In the seminary, you have to study, to learn how to grow in prayer, to know the spiritual life. In the seminary there are many of you, and community life is important. Then you must study. Four pillars: the spiritual life; prayer; community life with your confreres; the life of studying, because we must study: the world does not accept a priest who makes a bad impression, who does not understand things, who doesn’t have a way of understanding things and who doesn’t know how to say the things of God with a sound basis; and the fourth: apostolic life; on the weekends go to the parish and have this experience. These four pillars, may they always be present. “But which is the most important?”. All four are important. If one is lacking, the formation is not balanced. All four. And you, superiors and formators, must help to ensure that this happens, so this may be realized. The balance of these four pillars must not be overlooked.

Turning back to the Holy Spirit, I would like to emphasize one virtue, a virtue that is very important and necessary in a priest: apostolic zeal. To have this, you need to open yourself to the Holy Spirit: it is he who will give you apostolic zeal. You need to ask him for it! Discrete zeal, but apostolic zeal.

I could continue speaking with you, but I think it is sufficient as is. I began with a Sister, I would like to finish with a priest. I began with the icon of that Sister who for me was an example of docility to the Holy Spirit, of love of Jesus and of love of the tangible flesh of Christ. And I would like to end with an icon, an icon without a human form but which I visited many times in my youth: the telephone — because there were no answering machines, there were no mobile phones — the telephone on the parish priest’s nightstand. These good priests, who get up at almost any hour of the night to reach a sick person, to administer the sacraments. “But I have to rest.... The Lord saves everyone.... I’ll take the telephone off the hook”. This [availability] is apostolic zeal, this is watering down [consuming] your life in the service to others. And what do you have left in the end? What? The joy of the service of the Lord!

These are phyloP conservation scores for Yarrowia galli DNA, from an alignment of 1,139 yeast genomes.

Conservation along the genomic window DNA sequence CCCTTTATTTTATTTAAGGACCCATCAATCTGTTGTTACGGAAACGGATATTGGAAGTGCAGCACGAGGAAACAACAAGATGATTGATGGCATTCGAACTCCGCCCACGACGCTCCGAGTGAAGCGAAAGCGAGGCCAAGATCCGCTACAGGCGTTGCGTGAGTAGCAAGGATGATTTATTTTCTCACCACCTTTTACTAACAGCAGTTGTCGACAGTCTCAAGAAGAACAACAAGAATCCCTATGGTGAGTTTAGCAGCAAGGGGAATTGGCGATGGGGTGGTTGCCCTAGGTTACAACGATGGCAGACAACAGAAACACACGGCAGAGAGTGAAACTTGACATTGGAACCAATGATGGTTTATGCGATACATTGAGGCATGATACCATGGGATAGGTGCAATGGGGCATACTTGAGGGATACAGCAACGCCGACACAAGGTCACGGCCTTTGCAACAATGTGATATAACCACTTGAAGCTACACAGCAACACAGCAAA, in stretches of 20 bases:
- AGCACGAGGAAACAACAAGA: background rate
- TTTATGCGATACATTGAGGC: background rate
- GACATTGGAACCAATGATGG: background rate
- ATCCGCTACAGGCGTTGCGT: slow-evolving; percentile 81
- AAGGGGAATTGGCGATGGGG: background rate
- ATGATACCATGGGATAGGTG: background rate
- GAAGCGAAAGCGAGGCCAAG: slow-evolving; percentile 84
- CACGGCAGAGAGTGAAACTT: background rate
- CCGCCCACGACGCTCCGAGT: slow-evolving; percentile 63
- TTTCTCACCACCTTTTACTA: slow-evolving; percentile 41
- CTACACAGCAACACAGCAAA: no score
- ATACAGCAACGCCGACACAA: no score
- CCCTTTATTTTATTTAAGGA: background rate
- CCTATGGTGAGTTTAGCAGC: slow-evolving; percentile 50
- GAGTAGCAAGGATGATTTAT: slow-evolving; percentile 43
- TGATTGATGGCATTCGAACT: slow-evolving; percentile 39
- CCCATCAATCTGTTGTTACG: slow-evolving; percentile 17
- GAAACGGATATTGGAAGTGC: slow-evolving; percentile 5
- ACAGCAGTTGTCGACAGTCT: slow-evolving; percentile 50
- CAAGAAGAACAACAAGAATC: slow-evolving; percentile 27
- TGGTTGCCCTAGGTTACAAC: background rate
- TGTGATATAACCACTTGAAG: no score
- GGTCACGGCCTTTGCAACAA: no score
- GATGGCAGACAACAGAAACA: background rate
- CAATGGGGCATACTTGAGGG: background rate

Think about the Sister and think about the telephone on the nightstand; think about the people; think about the Tabernacle; think about the four pillars. So many things to think about.... And also think about the bishops, your fathers: if you have something against him, today or tomorrow, he should be the first to know it, and not others through gossiping. Never gossip, be good men, who do not gossip.

Thank you very much! Now it is time for the Angelus. We can pray together.

Prepared address of the Holy Father:

Dear Brother Bishops and Priests, Dear Seminarians,

I meet you with joy and greet all of you who make up the community of the Pontifical Regional Seminary Pio XI of Apulia, accompanied by the Bishops of the Region. I thank the Rector for his kind words, and I greet you in a special way, dear seminarians, who, thanks be to God, are numerous.

I briefly want to take up with you what I said during the Assembly of Italian Bishops last spring on the identity and the ministry of priests. On that occasion I described the ministry of a priest through a threefold belonging: to the Lord, the Church, the Kingdom. Such a belonging, of course, is not sudden, nor is it born after ordination if first — precisely in the seminary years — it has not been cultivated, preserved, and made to grow with care and responsibility. That is why today I would like to take advantage of your visit to again take up that reflection, which I think is also important for young seminarians who are preparing to become priests.